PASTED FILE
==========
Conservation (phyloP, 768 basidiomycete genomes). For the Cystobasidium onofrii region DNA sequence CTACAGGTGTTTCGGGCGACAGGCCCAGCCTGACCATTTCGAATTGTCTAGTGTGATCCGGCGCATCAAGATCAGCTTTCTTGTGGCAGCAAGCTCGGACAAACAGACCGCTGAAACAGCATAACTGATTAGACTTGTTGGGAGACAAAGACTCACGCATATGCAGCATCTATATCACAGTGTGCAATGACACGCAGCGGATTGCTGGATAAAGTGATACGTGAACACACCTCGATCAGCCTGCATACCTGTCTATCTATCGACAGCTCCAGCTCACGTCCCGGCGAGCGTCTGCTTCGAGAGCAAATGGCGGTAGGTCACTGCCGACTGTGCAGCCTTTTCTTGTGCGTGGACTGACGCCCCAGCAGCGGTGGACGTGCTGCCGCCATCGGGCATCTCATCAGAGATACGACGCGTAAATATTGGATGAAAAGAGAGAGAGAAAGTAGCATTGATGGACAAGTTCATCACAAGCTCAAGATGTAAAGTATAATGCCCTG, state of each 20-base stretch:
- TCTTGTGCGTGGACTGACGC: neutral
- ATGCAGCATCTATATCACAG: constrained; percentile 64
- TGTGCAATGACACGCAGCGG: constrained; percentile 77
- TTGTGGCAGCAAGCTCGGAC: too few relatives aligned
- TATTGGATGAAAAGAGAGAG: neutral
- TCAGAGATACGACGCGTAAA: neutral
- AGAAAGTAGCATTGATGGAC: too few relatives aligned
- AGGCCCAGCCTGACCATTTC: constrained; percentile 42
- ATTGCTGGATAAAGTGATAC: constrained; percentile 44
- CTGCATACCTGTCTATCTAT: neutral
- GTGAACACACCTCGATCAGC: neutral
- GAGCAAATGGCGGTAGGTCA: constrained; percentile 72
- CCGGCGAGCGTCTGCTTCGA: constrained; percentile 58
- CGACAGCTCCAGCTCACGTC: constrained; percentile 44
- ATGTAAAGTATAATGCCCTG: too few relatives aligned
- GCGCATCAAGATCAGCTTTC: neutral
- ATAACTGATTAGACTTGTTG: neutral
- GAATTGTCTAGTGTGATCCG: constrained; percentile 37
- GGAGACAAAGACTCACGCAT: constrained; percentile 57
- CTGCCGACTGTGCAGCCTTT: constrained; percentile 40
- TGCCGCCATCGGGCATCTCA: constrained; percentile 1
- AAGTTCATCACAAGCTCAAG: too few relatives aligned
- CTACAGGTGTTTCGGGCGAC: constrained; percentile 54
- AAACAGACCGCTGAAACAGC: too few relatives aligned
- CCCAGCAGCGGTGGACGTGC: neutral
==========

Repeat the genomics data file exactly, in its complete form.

Conservation (phyloP, 768 basidiomycete genomes). For the Cystobasidium onofrii region DNA sequence CTACAGGTGTTTCGGGCGACAGGCCCAGCCTGACCATTTCGAATTGTCTAGTGTGATCCGGCGCATCAAGATCAGCTTTCTTGTGGCAGCAAGCTCGGACAAACAGACCGCTGAAACAGCATAACTGATTAGACTTGTTGGGAGACAAAGACTCACGCATATGCAGCATCTATATCACAGTGTGCAATGACACGCAGCGGATTGCTGGATAAAGTGATACGTGAACACACCTCGATCAGCCTGCATACCTGTCTATCTATCGACAGCTCCAGCTCACGTCCCGGCGAGCGTCTGCTTCGAGAGCAAATGGCGGTAGGTCACTGCCGACTGTGCAGCCTTTTCTTGTGCGTGGACTGACGCCCCAGCAGCGGTGGACGTGCTGCCGCCATCGGGCATCTCATCAGAGATACGACGCGTAAATATTGGATGAAAAGAGAGAGAGAAAGTAGCATTGATGGACAAGTTCATCACAAGCTCAAGATGTAAAGTATAATGCCCTG, state of each 20-base stretch:
- TCTTGTGCGTGGACTGACGC: neutral
- ATGCAGCATCTATATCACAG: constrained; percentile 64
- TGTGCAATGACACGCAGCGG: constrained; percentile 77
- TTGTGGCAGCAAGCTCGGAC: too few relatives aligned
- TATTGGATGAAAAGAGAGAG: neutral
- TCAGAGATACGACGCGTAAA: neutral
- AGAAAGTAGCATTGATGGAC: too few relatives aligned
- AGGCCCAGCCTGACCATTTC: constrained; percentile 42
- ATTGCTGGATAAAGTGATAC: constrained; percentile 44
- CTGCATACCTGTCTATCTAT: neutral
- GTGAACACACCTCGATCAGC: neutral
- GAGCAAATGGCGGTAGGTCA: constrained; percentile 72
- CCGGCGAGCGTCTGCTTCGA: constrained; percentile 58
- CGACAGCTCCAGCTCACGTC: constrained; percentile 44
- ATGTAAAGTATAATGCCCTG: too few relatives aligned
- GCGCATCAAGATCAGCTTTC: neutral
- ATAACTGATTAGACTTGTTG: neutral
- GAATTGTCTAGTGTGATCCG: constrained; percentile 37
- GGAGACAAAGACTCACGCAT: constrained; percentile 57
- CTGCCGACTGTGCAGCCTTT: constrained; percentile 40
- TGCCGCCATCGGGCATCTCA: constrained; percentile 1
- AAGTTCATCACAAGCTCAAG: too few relatives aligned
- CTACAGGTGTTTCGGGCGAC: constrained; percentile 54
- AAACAGACCGCTGAAACAGC: too few relatives aligned
- CCCAGCAGCGGTGGACGTGC: neutral